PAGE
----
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Review: Experiment in Terror

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Experiment in Terror is an amazing film noir from an unexpected source. This film was Directed by Blake Edwards, a rare crime film from the man that brought us some of the best comedies ever. The film is based on the book Operation Terror by The Gordons, who also wrote the screenplay.

Some might argue this film isn’t a film noir because it was made in 1962, and maybe so, for those purists. If you don’t look at the release date, you are in for some of the best film noir cinematography I have ever seen. There are so many outstanding scenes and interesting shoots, I could not even begin to list them all.

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This film starts out with Kelly Sherwood, played by Lee Remick coming home from work and opening her garage door to park her car. When she and the audience gets an eerie feeling. Soon a man hiding in the shadows takes her by the neck and explains how she is going to rob the bank she works at for him. The shadowy man explains how if she does not do this, her and her little sister’s life will be in jeopardy. Her little sister is played by a young Stefanie Powers in one of her first film roles.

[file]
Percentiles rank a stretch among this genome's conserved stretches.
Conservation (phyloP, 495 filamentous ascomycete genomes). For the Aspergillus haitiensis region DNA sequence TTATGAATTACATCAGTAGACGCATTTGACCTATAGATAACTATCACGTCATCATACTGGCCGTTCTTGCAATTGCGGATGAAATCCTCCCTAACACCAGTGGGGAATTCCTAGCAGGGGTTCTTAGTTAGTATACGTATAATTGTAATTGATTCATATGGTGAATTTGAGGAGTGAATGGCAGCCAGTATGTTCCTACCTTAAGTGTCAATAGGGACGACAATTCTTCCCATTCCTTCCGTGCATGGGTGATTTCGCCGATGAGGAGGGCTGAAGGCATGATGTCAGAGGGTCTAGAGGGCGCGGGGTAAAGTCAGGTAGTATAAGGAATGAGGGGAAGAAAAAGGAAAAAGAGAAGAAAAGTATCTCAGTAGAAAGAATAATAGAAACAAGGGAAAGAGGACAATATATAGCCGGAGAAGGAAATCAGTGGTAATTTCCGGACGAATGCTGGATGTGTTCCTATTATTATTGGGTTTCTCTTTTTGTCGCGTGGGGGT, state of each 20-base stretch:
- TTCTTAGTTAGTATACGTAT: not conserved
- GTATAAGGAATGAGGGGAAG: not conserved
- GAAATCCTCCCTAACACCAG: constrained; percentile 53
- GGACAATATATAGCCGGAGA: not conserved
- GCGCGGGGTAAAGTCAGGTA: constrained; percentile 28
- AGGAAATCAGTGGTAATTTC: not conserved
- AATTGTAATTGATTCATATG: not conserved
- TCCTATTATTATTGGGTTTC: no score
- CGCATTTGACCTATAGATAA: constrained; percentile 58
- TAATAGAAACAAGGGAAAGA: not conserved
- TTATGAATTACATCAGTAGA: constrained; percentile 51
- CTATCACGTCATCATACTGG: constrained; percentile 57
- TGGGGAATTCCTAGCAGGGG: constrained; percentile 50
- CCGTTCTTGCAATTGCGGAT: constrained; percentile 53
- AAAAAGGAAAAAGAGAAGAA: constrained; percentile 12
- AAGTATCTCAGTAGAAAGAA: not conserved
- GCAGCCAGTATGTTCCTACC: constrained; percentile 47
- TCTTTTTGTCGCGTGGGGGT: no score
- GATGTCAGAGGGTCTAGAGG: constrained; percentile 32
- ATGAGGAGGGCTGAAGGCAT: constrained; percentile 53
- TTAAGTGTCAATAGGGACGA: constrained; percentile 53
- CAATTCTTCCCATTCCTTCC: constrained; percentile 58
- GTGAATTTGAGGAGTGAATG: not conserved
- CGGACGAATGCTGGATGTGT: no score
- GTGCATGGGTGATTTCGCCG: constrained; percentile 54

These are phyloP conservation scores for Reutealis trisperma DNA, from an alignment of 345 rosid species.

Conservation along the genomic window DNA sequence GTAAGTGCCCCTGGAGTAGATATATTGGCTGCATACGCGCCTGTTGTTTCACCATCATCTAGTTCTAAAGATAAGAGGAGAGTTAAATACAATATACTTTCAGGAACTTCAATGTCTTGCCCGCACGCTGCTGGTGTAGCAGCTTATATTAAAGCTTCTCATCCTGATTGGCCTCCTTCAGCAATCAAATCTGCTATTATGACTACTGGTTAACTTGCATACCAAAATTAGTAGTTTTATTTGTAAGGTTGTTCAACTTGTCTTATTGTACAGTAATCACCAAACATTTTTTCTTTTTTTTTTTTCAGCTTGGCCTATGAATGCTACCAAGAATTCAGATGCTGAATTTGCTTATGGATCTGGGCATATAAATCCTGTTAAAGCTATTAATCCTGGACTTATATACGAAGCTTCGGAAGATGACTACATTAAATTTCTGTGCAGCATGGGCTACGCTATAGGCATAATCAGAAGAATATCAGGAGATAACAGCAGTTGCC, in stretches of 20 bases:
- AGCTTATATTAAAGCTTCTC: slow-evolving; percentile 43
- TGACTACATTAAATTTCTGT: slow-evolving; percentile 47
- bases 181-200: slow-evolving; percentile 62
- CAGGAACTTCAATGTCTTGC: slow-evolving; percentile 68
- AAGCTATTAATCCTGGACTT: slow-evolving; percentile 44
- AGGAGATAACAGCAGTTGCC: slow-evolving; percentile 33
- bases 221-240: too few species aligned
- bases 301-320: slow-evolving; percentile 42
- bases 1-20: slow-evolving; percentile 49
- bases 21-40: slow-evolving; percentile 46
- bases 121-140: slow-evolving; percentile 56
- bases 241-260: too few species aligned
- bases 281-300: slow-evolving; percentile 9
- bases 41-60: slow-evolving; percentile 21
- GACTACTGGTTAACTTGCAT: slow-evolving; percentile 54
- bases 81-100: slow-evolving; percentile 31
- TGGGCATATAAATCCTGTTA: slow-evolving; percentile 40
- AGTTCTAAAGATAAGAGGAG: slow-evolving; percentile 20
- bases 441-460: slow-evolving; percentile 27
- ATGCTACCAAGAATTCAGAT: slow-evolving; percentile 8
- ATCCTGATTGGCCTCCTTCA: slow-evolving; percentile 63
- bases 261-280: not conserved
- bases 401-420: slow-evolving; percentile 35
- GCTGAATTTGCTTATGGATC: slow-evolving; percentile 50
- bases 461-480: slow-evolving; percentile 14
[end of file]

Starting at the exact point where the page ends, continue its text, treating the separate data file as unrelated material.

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When Kelly attempts to contact the F.B.I., our villain is waiting for it. He scares her good by assaulting her in her own house.

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Luckily she tells the F.B.I. agent John ‘Rip’ Ripley, played by Glenn Ford, her last name before she is hit by our villain. When the F.B.I. tracks her down, they work with Kelly to catch the bad guy and save her and her little sister. Will our shadowy villain be one step ahead of the F.B.I. and our bank teller? Will the F.B.I. be able to catch our villain before he hurts one or both of the Sherwood girls?

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I am not going to mention who the shadowy villain is played by, because when this was released, that was part of the draw. The actor who plays this role doesn’t get a screen credit until the end of the film.

This is an amazing film well worth watching if you are a noir film fan.  I wish Blake Edwards would have made more films like this during his career. His eye for shadow and using unique camera angles is beautiful. This film takes place in San Francisco, one of the best backdrops for a film noir, and Edwards captures it like no other. I highly recommend this film.

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Favorite Tidbit: This film was a big influence on David Lynch. He used many things from this film in a number of his works. One great example of this is where Kelly Sherwood lives. Kelly lives in Twin Peaks and passes a sign stating so at the beginning of this film. This inspired Lynch to name his television series this and mimics the open scene on Twin Peaks.